Towards Sustaining Peace through Participation of All: Synergies of a Cross-Pillar Approach to Peace and Security, Agenda 2030 and Human Rights
– As delivered –
Statement by H.E. Mr. Miroslav Lajčák, President of the 72nd Session of the UN General Assembly, at Side Event: “Towards Sustaining Peace through Participation of All: Synergies of a Cross-Pillar Approach to Peace and Security, Agenda 2030 and Human Rights”
Good afternoon, everyone.
Thank you for inviting me to this roundtable discussion.
I think we can make one conclusion, even from the outset: which is that things have changed. For the better.
Because this kind of event might not have been seen a few decades ago.
Security was security…. Development was development…..And human rights were human rights.
Today, however, we know that all three are needed, if we want to make this world a better place to live in.
So, as my first point, I will focus on this cross-pillar approach. And on why it is so crucial.
Well, simply, the evidence is overwhelming.
It comes from data. And it comes from stories from the ground.
War chokes development.
And it is not hard to understand why.
How can you build the capacity of an institution, if that institution has been bombed to the ground?
How can you spur economic growth, if fighting has cut off trade routes?
And, how can you invest in a workforce, if the same workforce is fleeing for its life?
This relationship also works in reverse. Because development can actually tackle the root causes of conflict – and incentivise peace.
In fact, a recent United Nations-World Bank study showed that a number of contemporary conflicts stem from group-based grievances. It told us that people with feelings of exclusion, injustice and unfairness can turn more easily to violence. And that, often, this can be driven inequalities, or a lack of opportunity.
Moreover, we have always known that human rights violations come hand-in-hand with conflict. But now we are also seeing that they can be an indicator – or an early warning sign – of conflict.
So, the need for a cross-pillar approach is clear.
And not just to those of us in this building. Which is the second point I want to make today.
Last April, I convened a High-Level Meeting on Peacebuilding and Sustaining Peace.
This was part of a larger process, which involves the UN and its Member States taking a more proactive and preventive approach to peace – rather than waiting until it is gone, to react.
This meeting brought many leaders and policy-makers, as well as non-government actors, to New York.
And, I have to say that the theme of a cross-pillar approach was very strong.
We heard many calls for integration and coherence. We listened to examples of new partnerships, which bridge the traditional divides. For example, women’s networks working with government ministries…. Or business representatives exploring ways to support UN peacebuilding activities…. Or new projects which include activities that tackle development, human rights and peace.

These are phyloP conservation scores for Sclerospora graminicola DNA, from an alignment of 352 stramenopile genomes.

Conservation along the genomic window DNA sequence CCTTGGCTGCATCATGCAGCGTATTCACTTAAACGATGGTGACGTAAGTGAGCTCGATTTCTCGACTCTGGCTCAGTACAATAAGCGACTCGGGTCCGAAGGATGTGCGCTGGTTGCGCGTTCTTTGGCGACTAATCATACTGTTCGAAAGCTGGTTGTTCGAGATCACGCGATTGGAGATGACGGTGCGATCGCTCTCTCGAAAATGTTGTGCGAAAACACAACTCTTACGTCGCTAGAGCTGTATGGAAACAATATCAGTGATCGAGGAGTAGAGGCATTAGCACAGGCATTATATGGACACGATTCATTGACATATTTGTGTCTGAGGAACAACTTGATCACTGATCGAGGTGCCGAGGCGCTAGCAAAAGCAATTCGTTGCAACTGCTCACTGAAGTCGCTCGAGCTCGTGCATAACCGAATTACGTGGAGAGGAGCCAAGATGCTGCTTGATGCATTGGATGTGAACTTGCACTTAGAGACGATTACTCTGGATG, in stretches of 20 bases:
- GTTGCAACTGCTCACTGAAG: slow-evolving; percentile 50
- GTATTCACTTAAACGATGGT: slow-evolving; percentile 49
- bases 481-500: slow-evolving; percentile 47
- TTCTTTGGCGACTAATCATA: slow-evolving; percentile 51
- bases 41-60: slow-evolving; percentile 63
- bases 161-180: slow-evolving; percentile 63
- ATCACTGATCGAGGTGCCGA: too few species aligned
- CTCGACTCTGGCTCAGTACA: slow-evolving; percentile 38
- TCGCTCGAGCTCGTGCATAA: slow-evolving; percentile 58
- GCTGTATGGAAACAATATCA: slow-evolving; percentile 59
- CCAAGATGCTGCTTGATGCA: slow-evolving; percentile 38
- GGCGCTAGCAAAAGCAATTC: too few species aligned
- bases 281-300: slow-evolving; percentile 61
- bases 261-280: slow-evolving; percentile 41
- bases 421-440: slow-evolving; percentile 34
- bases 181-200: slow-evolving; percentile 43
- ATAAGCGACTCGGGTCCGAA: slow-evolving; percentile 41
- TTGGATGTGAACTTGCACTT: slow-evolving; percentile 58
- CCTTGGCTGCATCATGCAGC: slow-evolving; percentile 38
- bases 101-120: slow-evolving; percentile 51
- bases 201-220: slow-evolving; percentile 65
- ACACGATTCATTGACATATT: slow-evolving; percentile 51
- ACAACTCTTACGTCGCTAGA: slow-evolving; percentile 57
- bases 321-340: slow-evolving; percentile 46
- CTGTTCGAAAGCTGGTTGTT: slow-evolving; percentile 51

So, this high-level meeting showed:
Number one: that there is a huge awareness of the need for a cross pillar approach.
And number two: that best practices are already being seen on the ground.
The question remains: how can it become the norm, rather than the exception?
Because it is not enough to see the links. It is not enough to know that peace, development and human rights should come as a package.
We actually have to do something about it.
And I think one opportunity can come from a stronger focus on prevention. Which is what I want to talk about, as my third and final point.
The saying “prevention is better than cure” has been around for as long as we can remember.
But now there is data behind it. The same UN-World Bank report showed that, for every 1 dollar invested in conflict prevention, we could save up to seven dollars, over the medium to long term.
I think we need to explore how better – and more – conflict prevention can accelerate the implementation of the 2030 Agenda, and safeguard human rights. But, similarly, we need to look at how the SDGs, and our various human rights mechanisms [such as the Universal Periodic Review], can actually be tools for prevention. How can they incentivise peace, rather than violence? How can they help us to act, before it’s too late?
This kind of approach is starting to take root, on the ground. The Peace and Development Adviser initiative – run jointly by the UN’s Department of Political Affairs and UNDP – is a good example. It allows experts to the raise the alarm, when the warning signs of conflict are seen. But, at the same time, they also engage in longer-term development strategies. Together, this works to prioritise prevention, through a cross-pillar approach.
So, to conclude, I want to thank our hosts today: the Permanent Missions of the Czech Republic, Slovakia and Slovenia, as well as the Center on International Cooperation of New York University.
And I’ll end by saying, simply, that we know that a cross-pillar approach is needed.
And it is happening.
Just not enough.
This event, today, shows that this is changing.
But we need to speed up.
Thank you again.